Tuesday, September 1, 2015

Big C, It's Not Always Pink


September is National Ovarian Cancer Awareness Month. It's a topic that is, frankly, very hard for me to write about here.

My first experience with ovarian cancer came in college. My best friend's mother was diagnosed and she came to the barn where I kept my horse after getting the phone call and just sobbed. I remember my horse Jordge putting his nose up against her cheek and leaving it there while she cried.

Ovarian cancer is a silent killer. Doctors are much better at recognizing the symptoms, but we as women are not. Even the month designated to raise awareness of the disease pales in comparison to October and the pink month to follow. It's a quiet, insidious disease with symptoms that are far to easy to ignore. I know this, firsthand, because I was diagnosed in October 2011, at the age of 34. 

The thing is, I had no idea that I had cancer. My symptoms were easily explained, and so easy to miss. Bloating, feeling full, weight gain, and drum roll please... that was it. I mean seriously, what would you think if this was happening to you? Probably you'd think that it was that time of month, not enough exercise, too much time spent sitting at the computer at work, hitting my mid 30's, can't eat like when I was in my 20's anymore, blah blah blah. It's all so explainable

Eventually I realized something was "off" and I needed to see a doctor.  The doctor thought the tumor was the size of a cantaloupe by this time. (It actually was the size of a football when removed a less than a week later.) Had I not sought help, I would have died. I even seriously considered skipping the doctor because I was too busy at work. In fact I would have, had my employer not required a doctors note for 3 days consecutive absence. I am so unbelievably lucky to be able to look back at my own stupidity.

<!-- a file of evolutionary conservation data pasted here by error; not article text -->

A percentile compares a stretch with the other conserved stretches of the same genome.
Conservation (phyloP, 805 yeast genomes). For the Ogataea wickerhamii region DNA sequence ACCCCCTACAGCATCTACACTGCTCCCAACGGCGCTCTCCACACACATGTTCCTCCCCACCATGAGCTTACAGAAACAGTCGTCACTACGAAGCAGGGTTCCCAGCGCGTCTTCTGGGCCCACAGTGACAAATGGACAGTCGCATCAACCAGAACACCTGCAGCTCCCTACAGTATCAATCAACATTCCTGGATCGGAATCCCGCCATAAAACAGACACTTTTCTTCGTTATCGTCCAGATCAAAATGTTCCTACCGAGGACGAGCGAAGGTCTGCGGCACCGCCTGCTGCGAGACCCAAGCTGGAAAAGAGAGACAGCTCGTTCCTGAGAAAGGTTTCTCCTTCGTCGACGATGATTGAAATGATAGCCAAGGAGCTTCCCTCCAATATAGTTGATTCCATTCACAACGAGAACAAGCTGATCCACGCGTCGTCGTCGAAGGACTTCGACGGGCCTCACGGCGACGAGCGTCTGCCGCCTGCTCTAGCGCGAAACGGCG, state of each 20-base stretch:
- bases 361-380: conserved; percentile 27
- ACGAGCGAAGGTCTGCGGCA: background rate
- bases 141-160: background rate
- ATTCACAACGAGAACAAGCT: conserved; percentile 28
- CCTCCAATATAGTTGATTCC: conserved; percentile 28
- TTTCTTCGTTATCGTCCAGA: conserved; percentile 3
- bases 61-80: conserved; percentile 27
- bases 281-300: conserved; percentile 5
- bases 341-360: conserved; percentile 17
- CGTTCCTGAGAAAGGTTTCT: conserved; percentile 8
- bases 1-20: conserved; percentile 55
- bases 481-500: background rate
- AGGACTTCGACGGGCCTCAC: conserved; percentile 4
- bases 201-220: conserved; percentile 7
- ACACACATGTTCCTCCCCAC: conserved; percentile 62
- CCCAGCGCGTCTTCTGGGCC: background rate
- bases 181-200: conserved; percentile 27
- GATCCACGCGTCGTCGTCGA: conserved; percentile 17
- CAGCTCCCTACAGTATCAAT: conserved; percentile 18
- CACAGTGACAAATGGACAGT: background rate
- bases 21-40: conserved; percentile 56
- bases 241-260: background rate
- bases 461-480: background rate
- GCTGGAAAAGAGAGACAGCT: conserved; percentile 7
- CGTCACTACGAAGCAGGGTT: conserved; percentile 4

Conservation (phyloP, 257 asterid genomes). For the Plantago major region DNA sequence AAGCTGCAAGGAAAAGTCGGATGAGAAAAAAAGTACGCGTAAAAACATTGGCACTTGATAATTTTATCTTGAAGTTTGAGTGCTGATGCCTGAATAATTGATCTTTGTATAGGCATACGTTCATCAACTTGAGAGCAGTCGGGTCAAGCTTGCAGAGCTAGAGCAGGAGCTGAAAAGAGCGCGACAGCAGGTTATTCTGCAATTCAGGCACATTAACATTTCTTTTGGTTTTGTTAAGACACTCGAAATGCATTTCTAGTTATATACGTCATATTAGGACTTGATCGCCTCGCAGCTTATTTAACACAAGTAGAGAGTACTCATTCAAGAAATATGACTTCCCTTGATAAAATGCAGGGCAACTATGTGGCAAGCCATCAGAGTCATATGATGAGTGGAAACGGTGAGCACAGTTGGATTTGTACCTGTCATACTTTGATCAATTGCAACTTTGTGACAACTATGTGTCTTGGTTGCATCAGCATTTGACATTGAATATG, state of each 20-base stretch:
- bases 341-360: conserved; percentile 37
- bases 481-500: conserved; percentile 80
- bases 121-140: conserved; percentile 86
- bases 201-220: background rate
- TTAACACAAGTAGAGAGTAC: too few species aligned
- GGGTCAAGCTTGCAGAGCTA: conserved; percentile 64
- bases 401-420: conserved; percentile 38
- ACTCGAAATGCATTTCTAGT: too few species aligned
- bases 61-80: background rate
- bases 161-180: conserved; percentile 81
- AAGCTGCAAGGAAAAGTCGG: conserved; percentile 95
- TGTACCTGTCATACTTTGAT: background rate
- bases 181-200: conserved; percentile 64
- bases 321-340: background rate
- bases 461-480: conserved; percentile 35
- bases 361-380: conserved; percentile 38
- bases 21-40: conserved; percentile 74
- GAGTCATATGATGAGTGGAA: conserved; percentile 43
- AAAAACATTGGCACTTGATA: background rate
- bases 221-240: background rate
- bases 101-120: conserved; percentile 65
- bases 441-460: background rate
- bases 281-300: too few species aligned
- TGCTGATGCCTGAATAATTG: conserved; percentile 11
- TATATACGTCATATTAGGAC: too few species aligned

Here are the symptoms of ovarian cancer from ovariancancer.org

  • Bloating
  • Pelvic or abdominal pain
  • Difficulty eating or feeling full quickly
  • Urinary symptoms (urgency or frequency)
See your doctor, preferably a gynecologist, if you have these symptoms more than 12 times during the course of one month and the symptoms are new or unusual for you.
I encourage everyone reading to take the time to use the link above to further about ovarian cancer. Familiarize yourselves. And, I cannot say this enough. We suck at recognizing the symptoms in ourselves. I could nag my husband to death about his eating habits, or whatever, but I figured I just needed to make some lifestyle changes and I'd be OK. I didn't need to see the doctor. Wrong, wrong, wrong. My intention is not to be an alarmist, but if you experience a symptom, and it persists, go and get thyself into the stirrups, ladies. Better to know and fight than ignore and make excuses.

If you've made it all the way through this post, thank you. Since this is a quilting blog, I'll share what I intend to do this month. 

 This cute little FQ bundle was available at a LQS. The pearl cotton spools I had picked up two years ago because they were teal and I knew I wanted to use them for an ovarian cancer quilt somehow. I'd like to make a mini or a wall hanging celebrating my fight and hand quilt it.